Daytime found them scattered around the market. Doctor Dolci was usually first out, putting on the white lab coat that matched his snowy hair. He had a stethoscope around his neck and carried a blood pressure cuff and a clipboard. Doctor Dolci was his busking name and nobody knew what his real name was, though they knew he certainly wasn’t a real doctor. He circulated amongst the coffee shops and restaurants looking wise and made his coin by giving health consultations. There were some who came to find him again and again, and he would spend a long time talking with each customer, never hurrying to the next. And there were quite a few tourists who, in the midst of consuming mounds of fried meats and plates of cheeses and towers of oozing desserts, suddenly felt they should have their blood pressure checked along with a friendly—but serious—chat about their health. Doctor Dolci did pretty well.
Julia was usually next out, since her customers featured a lot of young children. Earlier was better, before the parents got too harassed and no longer felt like dropping money into the cup. So, she would set up her painted stage and disappear for the puppets to take over. She had a mad array of them, birthed from her turbulent imagination, and she was always making new ones. But Gifflet thought it was a shame that she, herself, was never on stage—for she was quite as arresting as any of her characters, with her towering height and her long, long cornrows woven with jewellery, and her raven, glowing skin. Gifflet was a bit afraid of her, to tell the truth. But she was always nice enough to him, if a little distant. And what she did with puppets . . . well, it was magic. Gifflet and Arrietty had spent many hours watching her shows.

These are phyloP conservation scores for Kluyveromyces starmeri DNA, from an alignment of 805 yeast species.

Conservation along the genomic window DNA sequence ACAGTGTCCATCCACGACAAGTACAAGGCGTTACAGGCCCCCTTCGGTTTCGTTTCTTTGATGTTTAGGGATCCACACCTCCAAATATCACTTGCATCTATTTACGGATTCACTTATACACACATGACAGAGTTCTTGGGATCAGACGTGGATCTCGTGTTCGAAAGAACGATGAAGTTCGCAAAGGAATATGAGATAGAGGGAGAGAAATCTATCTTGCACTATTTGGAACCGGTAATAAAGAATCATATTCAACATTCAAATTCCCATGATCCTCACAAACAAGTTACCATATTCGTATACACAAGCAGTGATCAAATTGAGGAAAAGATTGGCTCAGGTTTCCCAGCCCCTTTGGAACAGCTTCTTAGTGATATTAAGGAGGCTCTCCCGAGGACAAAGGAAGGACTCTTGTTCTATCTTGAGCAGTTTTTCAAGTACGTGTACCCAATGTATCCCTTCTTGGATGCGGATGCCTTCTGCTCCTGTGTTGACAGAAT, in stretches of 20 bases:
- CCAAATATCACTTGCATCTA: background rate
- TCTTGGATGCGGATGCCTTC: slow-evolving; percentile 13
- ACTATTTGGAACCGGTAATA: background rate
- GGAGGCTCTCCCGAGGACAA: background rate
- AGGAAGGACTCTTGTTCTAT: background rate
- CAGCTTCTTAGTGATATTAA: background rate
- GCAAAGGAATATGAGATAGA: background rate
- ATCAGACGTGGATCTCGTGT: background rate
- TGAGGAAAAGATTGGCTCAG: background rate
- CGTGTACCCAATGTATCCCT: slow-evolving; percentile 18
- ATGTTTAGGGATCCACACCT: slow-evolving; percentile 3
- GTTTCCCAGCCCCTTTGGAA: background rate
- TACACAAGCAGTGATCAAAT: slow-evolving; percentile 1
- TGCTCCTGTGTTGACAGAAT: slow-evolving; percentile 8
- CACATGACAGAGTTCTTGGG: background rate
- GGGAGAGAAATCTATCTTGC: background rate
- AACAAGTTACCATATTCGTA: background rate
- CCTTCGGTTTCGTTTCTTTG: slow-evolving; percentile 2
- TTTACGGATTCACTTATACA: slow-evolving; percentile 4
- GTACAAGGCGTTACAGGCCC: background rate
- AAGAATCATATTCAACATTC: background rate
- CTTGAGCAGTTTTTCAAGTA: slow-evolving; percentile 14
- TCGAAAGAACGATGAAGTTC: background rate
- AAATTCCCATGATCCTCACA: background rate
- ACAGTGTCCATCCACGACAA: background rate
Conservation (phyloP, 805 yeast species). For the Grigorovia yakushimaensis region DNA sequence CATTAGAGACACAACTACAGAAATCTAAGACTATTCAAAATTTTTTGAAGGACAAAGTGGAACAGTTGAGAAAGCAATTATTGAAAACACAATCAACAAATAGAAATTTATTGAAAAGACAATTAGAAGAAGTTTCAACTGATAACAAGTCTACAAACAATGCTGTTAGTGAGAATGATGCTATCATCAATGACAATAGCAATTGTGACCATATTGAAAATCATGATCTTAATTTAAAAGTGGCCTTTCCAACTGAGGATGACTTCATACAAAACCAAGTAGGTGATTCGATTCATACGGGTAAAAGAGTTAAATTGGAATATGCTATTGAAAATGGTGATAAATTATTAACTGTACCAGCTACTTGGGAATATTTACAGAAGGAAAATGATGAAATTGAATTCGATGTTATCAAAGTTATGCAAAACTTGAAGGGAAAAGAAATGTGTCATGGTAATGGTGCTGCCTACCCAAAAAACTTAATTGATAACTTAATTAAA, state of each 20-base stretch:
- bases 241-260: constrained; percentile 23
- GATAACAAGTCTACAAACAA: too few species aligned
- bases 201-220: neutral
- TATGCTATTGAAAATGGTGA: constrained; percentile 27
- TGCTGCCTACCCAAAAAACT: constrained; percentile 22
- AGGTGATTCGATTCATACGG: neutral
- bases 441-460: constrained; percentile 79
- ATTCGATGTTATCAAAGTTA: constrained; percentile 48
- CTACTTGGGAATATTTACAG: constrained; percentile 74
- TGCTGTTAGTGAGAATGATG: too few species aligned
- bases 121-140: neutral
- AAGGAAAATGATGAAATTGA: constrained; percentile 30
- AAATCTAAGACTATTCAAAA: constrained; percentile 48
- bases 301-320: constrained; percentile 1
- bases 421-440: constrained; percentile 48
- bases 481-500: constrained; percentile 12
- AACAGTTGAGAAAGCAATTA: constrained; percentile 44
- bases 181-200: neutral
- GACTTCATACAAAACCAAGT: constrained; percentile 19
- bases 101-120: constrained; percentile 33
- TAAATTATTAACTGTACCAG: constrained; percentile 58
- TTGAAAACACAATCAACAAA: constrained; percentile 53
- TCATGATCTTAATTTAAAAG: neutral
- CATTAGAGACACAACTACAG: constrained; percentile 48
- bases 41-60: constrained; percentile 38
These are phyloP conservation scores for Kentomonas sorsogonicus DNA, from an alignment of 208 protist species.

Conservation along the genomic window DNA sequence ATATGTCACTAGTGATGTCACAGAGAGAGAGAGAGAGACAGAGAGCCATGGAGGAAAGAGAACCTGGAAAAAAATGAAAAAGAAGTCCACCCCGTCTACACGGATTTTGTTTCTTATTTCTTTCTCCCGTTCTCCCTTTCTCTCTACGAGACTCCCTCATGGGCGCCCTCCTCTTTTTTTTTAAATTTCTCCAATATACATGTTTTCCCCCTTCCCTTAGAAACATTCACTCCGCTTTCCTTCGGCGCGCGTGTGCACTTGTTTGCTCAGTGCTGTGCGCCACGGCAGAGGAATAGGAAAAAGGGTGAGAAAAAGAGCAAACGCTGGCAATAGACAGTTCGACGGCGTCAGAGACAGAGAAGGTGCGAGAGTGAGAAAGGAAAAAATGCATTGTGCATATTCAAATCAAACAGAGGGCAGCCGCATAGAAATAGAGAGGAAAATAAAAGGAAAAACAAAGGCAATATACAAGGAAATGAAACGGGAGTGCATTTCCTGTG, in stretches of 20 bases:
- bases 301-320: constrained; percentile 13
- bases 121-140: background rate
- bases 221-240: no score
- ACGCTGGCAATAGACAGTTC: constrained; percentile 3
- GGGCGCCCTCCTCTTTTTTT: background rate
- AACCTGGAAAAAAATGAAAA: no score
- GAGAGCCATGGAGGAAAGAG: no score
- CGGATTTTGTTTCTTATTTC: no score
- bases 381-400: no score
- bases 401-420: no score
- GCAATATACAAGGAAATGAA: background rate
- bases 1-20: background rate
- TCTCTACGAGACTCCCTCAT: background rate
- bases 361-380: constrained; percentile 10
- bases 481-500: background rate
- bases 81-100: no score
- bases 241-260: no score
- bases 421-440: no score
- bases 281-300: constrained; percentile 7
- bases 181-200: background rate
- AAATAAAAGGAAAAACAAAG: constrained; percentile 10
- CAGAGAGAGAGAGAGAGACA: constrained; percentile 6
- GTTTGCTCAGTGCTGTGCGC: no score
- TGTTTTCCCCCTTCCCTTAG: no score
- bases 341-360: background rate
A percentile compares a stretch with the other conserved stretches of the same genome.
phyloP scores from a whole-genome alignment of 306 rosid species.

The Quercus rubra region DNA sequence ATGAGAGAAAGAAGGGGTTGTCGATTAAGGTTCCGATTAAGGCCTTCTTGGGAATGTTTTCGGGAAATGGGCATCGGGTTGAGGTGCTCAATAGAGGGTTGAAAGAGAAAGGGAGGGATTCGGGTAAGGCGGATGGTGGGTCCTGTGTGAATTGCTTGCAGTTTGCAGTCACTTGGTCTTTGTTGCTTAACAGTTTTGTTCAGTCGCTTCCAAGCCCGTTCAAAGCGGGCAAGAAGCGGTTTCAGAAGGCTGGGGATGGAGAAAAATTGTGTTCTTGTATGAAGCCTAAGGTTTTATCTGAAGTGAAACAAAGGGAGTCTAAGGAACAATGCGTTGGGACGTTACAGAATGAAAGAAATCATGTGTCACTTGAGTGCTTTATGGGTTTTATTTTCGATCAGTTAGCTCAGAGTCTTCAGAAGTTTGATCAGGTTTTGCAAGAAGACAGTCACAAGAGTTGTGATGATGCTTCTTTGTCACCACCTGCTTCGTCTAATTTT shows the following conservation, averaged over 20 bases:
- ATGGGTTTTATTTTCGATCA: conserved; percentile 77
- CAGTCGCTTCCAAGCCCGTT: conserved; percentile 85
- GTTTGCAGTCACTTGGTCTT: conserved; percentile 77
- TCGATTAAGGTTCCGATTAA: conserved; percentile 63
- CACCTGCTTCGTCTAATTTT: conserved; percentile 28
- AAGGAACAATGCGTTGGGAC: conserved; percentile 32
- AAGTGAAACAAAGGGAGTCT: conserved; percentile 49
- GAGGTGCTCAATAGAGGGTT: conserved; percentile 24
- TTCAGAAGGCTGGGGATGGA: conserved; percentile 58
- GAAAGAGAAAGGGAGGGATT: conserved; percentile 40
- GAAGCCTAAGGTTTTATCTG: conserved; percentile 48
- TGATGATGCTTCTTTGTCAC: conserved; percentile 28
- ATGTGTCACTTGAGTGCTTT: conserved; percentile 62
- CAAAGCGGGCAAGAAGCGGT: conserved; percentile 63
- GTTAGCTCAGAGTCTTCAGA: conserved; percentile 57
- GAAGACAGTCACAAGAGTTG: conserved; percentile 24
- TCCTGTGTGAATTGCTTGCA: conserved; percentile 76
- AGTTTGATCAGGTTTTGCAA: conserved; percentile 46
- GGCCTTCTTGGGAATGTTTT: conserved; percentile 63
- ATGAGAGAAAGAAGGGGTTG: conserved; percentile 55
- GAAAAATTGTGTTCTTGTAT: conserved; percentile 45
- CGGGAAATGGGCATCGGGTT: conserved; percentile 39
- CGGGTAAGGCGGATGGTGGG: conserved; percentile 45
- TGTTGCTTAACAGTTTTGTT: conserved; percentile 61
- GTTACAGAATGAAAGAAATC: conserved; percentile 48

Then there was Professor Vespers—nobody knew why he called himself Professor—who never seemed to make up his mind about his act. Recently, he’d been dressing as a wizard and playing a battery-operated organ he’d salvaged from somewhere; and between sets he read people’s auras and palms. He’d had mixed reviews, but it was going better than the stint as a street-side psychiatrist or the previous one as a statue of an avid reader. Or any of his other gigs.
But unlike Professor Vespers, Gifflet was focused on one and only one thing: playing guitar and singing.
By a mutual agreement that had developed over time and was never spoken, he spent mornings with Arrietty while Brasilia disappeared to another part of town to practice her performance of the day with her drummers. Later, he and Arrietty would hear them coming into the Water Market, the drums first, echoing and multiplying in the narrow streets, and then the clack of Brasilia’s heels striking the stones. By the time the troupe came into view, every eye was on them. Hackett always came first, then Sax, and Omar would follow—their shoulders pumping, drumsticks ablur, sweat running from their brows. And Brasilia came last, whipping and turning in her short skirt, dancing every time as if it would be the last. Arrietty would squeal and jump, and Brasilia would turn and flash them a blazing smile, and Arrietty would clap, and Gifflet’s heart would flail like a netted fish. The drums would build, louder and faster, and Brasilia would step quicker and harder, and Gifflet was always afraid she’d turn an ankle on the cobblestones; but she never did. The sun followed the little group, even on gloomy days. There would be a moment when Brasilia’s eyes closed, as if she were transported to another world, and jasmine and frangipani blossoms would spring up behind her, glorifying the very air. Then the patrons bent to scoop the flowers into their arms and shower them over Brasilia, crying, “Hurrah! Hurrah!”
When the hat went around, nearly everyone put in something. Brasilia had to first pay her drummers, and before she counted her own earnings, she always slipped something to Gifflet. “For minding Arrietty,” she’d say. Gifflet would look down, embarrassed; but he was grateful, because little coin came his way.